I cringe every time the government declares a 'war' on something. To me it usually means we're going to throw a lot of money at something just to make it look like we're doing something.

    My father was an alcoholic and whenever I'm asked by a doctor of any family history of alcoholism I say no because it sends up a red flag and probably ruins my chances of getting pain treatment. Now in high school I hung out with a group that was into heavy drinking. It seemed like everyone was trying to outdo each other, myself included. I got to college though and it was of no interest to me. I just didn't drink. Today I may have a couple glasses of wine per month.

    I remember one doctor's appointment where he asked me if I drank and I said no. He raised his eyebrows and said nothing? At the time I was on medication where drinking would have been risky and I didn't drink at all so I repeated NO. He snapped at me and said "so is it because you have a problem drinking?" Geesh...sometimes you just can't win!

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    Quote Originally Posted by Whisperliner L1011 View Post
    @snowy
    Good Question ! ref post #40 (Document from several years ago.... IMHO likely so !......I may research this......thanks for your inquiry) !!
    @snowy..como le va? @Binky @Mrs Parker @Bawston ............"better late than never" .................
    I cannot locate the "specific article Re: Documentation from the CDC ATL regarding my statistics I printed on
    this very thread...ref: post #30 (12 Feb 2019) and post #40 #41 on 18 Feb 2019...........I downloaded those
    stats either from Drug Buyers dot com or LOL Bluelight many years ago..............BUT I have some more
    recent data I discovered (as a packrat) in my former office in the study of my residence (condominium) today
    from years 2004 to 2010 covering seven (7) pages of data and fourteen (14) reliable sources including data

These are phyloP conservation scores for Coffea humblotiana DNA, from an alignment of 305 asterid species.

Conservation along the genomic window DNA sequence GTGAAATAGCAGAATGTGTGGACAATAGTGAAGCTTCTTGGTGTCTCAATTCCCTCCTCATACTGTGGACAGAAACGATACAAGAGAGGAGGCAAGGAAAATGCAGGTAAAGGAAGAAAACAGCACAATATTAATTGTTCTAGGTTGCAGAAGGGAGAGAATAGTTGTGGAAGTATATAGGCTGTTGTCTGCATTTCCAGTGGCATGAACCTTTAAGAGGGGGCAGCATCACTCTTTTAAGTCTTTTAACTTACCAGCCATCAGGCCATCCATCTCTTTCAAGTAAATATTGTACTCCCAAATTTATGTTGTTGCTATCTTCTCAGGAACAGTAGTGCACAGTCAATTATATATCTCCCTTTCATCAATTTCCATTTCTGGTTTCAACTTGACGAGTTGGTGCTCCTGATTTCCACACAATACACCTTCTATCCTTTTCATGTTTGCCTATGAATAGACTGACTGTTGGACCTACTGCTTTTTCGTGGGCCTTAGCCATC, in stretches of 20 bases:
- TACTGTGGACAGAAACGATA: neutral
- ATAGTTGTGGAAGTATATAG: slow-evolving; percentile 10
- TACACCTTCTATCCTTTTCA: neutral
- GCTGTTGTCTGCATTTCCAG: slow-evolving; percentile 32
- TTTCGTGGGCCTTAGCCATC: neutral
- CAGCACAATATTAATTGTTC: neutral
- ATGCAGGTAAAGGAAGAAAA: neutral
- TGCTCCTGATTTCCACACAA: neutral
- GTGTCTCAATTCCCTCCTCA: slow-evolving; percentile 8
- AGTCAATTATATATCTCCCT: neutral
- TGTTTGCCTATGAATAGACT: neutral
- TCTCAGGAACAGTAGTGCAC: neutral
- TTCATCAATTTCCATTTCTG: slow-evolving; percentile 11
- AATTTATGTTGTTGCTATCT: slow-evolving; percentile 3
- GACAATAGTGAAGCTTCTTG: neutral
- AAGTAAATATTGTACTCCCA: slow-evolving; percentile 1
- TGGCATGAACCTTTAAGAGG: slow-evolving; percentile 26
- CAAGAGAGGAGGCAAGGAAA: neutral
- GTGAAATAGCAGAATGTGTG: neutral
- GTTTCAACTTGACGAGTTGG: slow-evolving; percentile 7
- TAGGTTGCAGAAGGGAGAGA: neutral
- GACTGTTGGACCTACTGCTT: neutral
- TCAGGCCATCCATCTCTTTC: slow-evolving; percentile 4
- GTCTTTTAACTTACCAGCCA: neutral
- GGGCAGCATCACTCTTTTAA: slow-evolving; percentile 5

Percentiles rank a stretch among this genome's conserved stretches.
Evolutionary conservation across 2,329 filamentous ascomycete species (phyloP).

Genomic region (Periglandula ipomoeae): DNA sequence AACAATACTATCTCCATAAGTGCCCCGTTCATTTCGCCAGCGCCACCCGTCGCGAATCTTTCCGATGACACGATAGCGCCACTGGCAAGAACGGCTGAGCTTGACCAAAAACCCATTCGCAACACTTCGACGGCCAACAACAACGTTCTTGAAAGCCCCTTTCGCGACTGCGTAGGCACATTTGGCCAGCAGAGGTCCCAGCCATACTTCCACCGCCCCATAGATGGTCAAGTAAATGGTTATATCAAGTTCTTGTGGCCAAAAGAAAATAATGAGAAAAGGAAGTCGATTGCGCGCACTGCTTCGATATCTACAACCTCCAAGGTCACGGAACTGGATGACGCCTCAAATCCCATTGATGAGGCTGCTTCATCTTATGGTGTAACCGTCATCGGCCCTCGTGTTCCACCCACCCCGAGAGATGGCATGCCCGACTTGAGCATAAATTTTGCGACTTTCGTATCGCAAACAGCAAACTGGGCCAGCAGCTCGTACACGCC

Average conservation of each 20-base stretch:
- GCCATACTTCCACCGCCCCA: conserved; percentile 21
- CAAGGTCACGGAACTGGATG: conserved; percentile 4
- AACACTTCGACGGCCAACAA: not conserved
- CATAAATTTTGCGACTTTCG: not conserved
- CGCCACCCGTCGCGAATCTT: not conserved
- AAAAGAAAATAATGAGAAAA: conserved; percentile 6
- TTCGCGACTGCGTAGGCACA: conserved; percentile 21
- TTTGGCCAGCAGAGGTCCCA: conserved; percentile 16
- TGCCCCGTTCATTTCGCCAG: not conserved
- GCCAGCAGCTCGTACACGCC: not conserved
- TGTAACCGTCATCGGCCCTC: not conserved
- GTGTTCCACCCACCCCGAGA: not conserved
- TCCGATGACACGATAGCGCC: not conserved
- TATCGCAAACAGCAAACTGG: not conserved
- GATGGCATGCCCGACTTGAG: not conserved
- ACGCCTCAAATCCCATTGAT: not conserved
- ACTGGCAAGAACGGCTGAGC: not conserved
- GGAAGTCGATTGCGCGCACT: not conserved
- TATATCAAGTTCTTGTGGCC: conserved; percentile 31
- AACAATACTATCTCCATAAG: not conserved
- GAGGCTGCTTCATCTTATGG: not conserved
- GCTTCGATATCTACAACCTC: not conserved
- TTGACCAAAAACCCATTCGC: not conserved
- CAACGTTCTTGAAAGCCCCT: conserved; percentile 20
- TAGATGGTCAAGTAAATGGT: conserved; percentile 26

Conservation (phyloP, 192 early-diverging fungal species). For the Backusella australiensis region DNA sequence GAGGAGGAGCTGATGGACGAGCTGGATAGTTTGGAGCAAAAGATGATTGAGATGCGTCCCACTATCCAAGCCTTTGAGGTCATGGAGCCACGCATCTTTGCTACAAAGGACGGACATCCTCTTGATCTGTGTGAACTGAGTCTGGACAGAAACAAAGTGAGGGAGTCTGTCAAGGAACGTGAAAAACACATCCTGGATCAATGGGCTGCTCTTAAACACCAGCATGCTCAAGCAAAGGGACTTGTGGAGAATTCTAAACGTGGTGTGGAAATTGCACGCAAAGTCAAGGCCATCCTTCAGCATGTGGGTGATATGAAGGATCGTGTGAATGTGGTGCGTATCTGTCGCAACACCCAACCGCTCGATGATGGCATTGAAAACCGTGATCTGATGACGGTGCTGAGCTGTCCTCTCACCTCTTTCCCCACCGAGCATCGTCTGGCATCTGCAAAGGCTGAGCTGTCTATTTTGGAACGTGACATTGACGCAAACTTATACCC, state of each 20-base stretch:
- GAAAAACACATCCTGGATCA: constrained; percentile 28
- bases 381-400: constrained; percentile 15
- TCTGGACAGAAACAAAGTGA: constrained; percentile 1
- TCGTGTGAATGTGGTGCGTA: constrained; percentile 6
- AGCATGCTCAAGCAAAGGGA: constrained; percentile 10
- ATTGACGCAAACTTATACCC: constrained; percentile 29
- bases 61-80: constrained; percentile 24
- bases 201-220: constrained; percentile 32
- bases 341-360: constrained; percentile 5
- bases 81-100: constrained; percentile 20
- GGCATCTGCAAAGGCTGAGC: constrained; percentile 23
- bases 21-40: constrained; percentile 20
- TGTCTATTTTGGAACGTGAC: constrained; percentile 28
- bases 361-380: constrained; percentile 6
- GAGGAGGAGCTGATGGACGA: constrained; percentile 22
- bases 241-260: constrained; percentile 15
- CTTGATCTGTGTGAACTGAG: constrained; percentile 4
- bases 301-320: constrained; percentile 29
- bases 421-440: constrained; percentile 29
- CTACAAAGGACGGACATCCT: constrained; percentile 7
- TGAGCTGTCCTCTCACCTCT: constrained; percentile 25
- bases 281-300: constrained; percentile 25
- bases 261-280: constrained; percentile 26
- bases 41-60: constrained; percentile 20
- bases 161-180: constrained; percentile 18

to address your specific question @snowy !

    My Lenovo 12" Laptop Ultra Book (former IBM ThinkPad) is acting up, so thus, I will give you a synopsis of the
    data I have printed up, from 10 Dec 2010.

    The link is http://[email protected] dot 0rg/cms/?q=node/30 subtitled "Get the Facts Drug [email protected] Facts dot 0rg
    Ref: Annual Causes of Death in the United States about 45 or 46 more target specific data from the A to Z
    in Chapters.......

    from page one Annual Causes of [email protected] in the United [email protected]

    1. Tobacco 435,000
    2. Poor Diet & Physical Activity 365,000
    3. Alcohol 85,000 *
    4. Microbial Agents 75,000
    5. Toxic Agents 55,000
    6. Motor Vehicle Crashes 26,347 **
    7. Adverse Reactions to RX drugs 32,000
    8. Suicide 30,622
    9. Incidents Involving Firearms 29,000
    10. Homicide 20,308
    11. Sexual Behaviors 20,000
    12. All illicit Drug Use, Direct and
    Indirect 17,000
    13. Non-Steroidal Anti-Inflammatory
    Drugs As Aspirin 7,600
    14. [email protected]@na 0

    see * from number 3 (Alcohol) source: Actual Causes of Death in the United States, 2000. [email protected] of the
    Medical Ass0ciati0n (March 10, 2004) G225 V0L 291, No 1O, p. 1238, 1240.
    http:/[email protected] dot com/[email protected]/research/1238dot pdf

    Quote: Correction : "A dagger symb0l sh0uld be added to "alc0h0l consumption in the body of the table
    and a dagger footnote should be added with the 1990 data, deaths from alc0h0l-related crashes are
    included in alc0h0L consumption deaths, but, NOT in motor vehicle deaths. In 2000, data, 16,653 deaths
    from alc0h0L consumption and motor vehicle death categ0ries." unquote from * (see my list above)
    quote "According to the Journal on January 19, 2005" unquote from the same Journal the AMA Jan 19, 2005
    V0L no. 1O, p. 1238, 1240" .................

    ** is ref to [email protected] Deaths from 1999-2007..........I shall either pm you, or, continue this 70 word quotation,,
    due to my time poverty at the moment.........the source I can say is from "M0rbidity Weekly Rep0rt,